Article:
New Zealand Project


In 1989, EKU History Faculty member William E. Ellis received a Fulbright Scholarship award to teach at Massey University, Palmerston North, New Zealand. While in New Zealand, Dr. Ellis taught a course on oral history and conducted interviews with New Zealand citizens to capture how American history and culture was taught in both the high school and university settings. He also looked into certain aspects of New Zealand's social and academic cultures. He returned to New Zealand in 1991, 1994, and, most recently, in 2014; his 2014 interviews are not included in the collection.

While in New Zealand, Ellis interviewed high school teachers, university faculty, a policeman, and other New Zealanders, including students. The collection of interviews in the New Zealand Project include those that Ellis conducted, as well as a handful of interviews that were led by others. In recent conversations with Ellis, he concluded that the project was not taken as far as he would have liked because travel funding expired.


New Zealand Project


Dr. William E. Ellis

Collection Items

Lawrence "Laurie" Alfred Cox discusses his role as the Executive Director of New Zealand-United States Educational Foundation.

Frank Corner, New Zealand's former Ambassador to both the United States and United Nations, discusses his impressions of American society and culture.

Hellen Isobel Frizzell discusses oral history in New Zealand, and her role as the Oral Historian for Presbyterian Support Services. The interview also contains a candid conversation between Ellis and Frizzell in which they discuss the practice of oral history and relate their particular expertises.

E.T. Kingsbeer, a retired New Zealand Policeman discusses living and working in New Zealand.

Reverend Colin Brown, a Univeristy of Canterbury Philosophy and Religious Studies Professor discusses American Studies in New Zealand.

Tony Murdoch, the Head of the Department of Social Studies at Aranui High School discusses the American Studies program that he supervises. Due to the interview location the sound quality is relatively poor.

Three students from Napier Boys High School discuss their impressions and knowledge of United States' culture and history.

Dolores Janiewski discusses her background and teaching role in the Department of History at Victoria University .

John Owens discusses teaching United states history in New Zealand classrooms.

Dr. Jock Phillips discusses his role as the Chief Historian in New Zealand's Department of Internal Affairs.

Ken Harris, an American Literature specialist, discusses the American Studies program that he heads at Canterbury University.

Grant Miller, a Social Welfare Instructor, discusses the curriculum he follows at Palmerston North High School.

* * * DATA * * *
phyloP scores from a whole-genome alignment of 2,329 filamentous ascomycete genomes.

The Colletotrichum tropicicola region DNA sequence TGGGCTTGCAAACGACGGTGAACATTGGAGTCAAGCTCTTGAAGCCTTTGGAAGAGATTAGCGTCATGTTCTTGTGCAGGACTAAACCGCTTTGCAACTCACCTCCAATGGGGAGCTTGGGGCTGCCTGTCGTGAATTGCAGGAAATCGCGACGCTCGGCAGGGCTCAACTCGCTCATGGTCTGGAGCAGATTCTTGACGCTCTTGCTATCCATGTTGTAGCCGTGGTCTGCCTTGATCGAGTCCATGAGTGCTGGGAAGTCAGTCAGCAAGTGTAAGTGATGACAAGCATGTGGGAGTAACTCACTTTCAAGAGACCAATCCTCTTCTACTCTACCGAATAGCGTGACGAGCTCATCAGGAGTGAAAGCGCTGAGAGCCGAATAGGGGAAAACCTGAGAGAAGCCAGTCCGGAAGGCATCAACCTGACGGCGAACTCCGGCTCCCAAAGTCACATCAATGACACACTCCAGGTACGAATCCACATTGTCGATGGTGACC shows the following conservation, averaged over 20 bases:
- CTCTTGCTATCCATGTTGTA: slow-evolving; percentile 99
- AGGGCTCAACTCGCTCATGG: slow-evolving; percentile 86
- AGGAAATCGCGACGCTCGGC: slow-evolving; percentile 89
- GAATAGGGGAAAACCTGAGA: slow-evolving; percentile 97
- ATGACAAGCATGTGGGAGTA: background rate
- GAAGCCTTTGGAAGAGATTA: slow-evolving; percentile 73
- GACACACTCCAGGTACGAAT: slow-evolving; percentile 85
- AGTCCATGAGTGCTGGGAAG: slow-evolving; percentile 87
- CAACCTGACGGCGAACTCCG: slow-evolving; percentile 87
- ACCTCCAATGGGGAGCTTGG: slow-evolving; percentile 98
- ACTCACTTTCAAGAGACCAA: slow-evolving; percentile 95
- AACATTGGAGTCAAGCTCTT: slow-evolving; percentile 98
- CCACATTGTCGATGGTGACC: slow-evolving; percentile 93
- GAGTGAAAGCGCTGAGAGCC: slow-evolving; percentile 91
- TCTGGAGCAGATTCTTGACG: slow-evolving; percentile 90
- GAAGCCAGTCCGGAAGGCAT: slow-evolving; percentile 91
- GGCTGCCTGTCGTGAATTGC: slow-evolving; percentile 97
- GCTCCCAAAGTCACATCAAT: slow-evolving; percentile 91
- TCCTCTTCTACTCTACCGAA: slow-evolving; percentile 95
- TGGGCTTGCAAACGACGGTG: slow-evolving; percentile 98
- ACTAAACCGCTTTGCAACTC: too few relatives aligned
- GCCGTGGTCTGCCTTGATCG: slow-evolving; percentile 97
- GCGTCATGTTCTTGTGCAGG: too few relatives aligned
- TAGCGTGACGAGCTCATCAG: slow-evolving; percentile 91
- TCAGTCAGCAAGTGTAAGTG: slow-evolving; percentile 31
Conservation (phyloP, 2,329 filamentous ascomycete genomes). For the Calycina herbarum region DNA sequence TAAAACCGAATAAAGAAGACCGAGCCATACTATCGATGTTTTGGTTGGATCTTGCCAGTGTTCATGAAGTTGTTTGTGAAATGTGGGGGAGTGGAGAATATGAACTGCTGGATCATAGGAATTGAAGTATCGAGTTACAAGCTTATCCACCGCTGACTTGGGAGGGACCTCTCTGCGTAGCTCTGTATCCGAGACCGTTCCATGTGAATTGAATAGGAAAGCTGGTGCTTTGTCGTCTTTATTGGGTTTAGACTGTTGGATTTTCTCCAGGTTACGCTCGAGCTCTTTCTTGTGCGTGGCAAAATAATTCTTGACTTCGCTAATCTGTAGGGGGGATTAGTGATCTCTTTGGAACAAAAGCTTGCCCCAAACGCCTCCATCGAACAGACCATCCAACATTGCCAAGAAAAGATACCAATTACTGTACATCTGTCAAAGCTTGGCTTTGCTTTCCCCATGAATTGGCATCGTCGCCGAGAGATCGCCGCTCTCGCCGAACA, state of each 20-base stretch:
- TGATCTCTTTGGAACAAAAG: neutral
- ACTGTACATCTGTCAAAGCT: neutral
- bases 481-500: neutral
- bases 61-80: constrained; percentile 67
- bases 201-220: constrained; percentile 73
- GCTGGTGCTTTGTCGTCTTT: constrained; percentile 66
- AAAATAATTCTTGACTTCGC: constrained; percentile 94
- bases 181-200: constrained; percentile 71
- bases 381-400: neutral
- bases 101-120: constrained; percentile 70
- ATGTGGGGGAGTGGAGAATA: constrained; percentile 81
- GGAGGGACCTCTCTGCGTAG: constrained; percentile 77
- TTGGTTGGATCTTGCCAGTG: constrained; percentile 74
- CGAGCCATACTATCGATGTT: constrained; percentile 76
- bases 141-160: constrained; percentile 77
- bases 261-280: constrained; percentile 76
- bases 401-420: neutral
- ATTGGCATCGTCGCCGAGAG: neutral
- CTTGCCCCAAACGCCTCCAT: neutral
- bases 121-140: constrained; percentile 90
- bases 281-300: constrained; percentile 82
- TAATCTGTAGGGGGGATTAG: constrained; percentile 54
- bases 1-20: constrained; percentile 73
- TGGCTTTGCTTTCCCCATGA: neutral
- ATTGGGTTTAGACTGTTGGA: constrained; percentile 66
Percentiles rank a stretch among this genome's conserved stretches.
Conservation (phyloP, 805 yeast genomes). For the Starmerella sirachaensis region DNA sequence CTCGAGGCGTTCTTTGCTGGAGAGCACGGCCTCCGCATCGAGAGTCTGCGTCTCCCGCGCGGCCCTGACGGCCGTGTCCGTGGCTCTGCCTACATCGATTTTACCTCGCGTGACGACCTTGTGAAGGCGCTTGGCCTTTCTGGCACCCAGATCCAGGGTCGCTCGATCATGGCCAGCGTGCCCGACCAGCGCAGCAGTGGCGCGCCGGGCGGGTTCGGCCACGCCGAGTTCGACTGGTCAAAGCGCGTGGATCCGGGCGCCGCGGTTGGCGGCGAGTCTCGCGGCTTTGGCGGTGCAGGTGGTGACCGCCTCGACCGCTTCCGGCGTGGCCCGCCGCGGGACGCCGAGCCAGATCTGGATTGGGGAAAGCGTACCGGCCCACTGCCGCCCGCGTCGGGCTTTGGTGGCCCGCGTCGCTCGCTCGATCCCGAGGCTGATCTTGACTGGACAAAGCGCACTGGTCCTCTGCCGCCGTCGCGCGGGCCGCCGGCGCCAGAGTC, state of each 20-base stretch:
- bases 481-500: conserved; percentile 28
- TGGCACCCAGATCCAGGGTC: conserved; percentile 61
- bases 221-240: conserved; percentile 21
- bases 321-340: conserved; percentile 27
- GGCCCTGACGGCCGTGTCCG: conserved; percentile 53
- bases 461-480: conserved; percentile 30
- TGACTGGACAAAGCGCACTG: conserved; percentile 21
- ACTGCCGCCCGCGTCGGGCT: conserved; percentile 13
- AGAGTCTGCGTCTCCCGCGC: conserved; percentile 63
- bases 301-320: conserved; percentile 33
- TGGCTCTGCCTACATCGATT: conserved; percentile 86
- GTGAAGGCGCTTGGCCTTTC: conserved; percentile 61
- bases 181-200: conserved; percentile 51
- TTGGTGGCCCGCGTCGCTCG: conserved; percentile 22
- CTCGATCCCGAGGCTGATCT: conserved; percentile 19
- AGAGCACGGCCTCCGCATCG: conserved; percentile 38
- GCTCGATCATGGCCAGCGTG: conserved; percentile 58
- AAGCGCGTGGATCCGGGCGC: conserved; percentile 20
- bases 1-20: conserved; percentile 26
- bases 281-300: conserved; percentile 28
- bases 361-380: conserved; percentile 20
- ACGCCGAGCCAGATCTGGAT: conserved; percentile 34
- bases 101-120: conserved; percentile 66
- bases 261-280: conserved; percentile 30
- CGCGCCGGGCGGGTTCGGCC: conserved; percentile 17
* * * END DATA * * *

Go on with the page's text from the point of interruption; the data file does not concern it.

Trevor Burnhard, an American History Instructor at University of Canterbury, discusses his curriculum and teaching methods.

Pam O'Connell and Graham Henderson discusss their history curriculum at Aranui High School

Chris Craddock, a social studies instructor, discusses the curriculum he follows at St. Peter's College, a Catholic school for boys in Auckland, New Zealand.

Worwick Tyler discusses how he teaches his American Revolution courses at Massey University.

Keith Beattie, an Australian who teaches American History at Massey University discusses his curriculum and approach to teaching American Studies.

Jefferey Cleveland discusses how he teaches American History at Rotorua Girls High School in Rotorua, New Zealand

Jessica Johnston, an American citizen, discusses how she teaches American Studies courses on deviance at University of Canterbury.

Kay Harrison, head of the History & Social Studies Department at Aotea College/High School, discusses her curriculum and teaching American Studies in New Zealand.

Hans Van Dyk discusses American Studies at the University of Auckland.

Dr. Rob Rabel discusses how American History is taught and perceived in New Zealand.

Raymond Richards discusses how American History is taught at the University of Waikato.

Betty Connor, Department Head of History and Social Studies, discusses how American History is taught at Queen Victoria College (School for Maori Girls), known in the Maori language as Te Kura Kuini Wikitoria. She also gives an account of the school's history, which stretches back into the 19th Century.

Maureen Montgomery discusses the American Studies program at the University of Canterbury.

Tom Curham discusses the History curriculum at Auckland Teachers College, which changed its name and status in 1985 and combined with another institution, the Secondary Teachers College of Auckland, to become the Auckland College of Education.

Graham Hucker discusses the curriculum he followed while instructing students at Palmerston North Boys High School, as well as his duties as the Head of the Social Studies Department at the Palmerston North College of Education.

Phillipa Hunter, Head of Teacher Education, discusses her professional background in history and social studies, as well as her adminstrative tenure at the University of Waikato.

Anthony Bocker discusses his responsibilities as a History and Economics Professor at Awatapu College.

Altea High School Students discuss their impressions of American History and the ways it is taught in New Zealand.

Brian Wearing, the Chairman of American Studies at Canterbury University discusses his program and teaching United States History in New Zealand.

Richard Cole discusses the social studies program at Western Heights High School.
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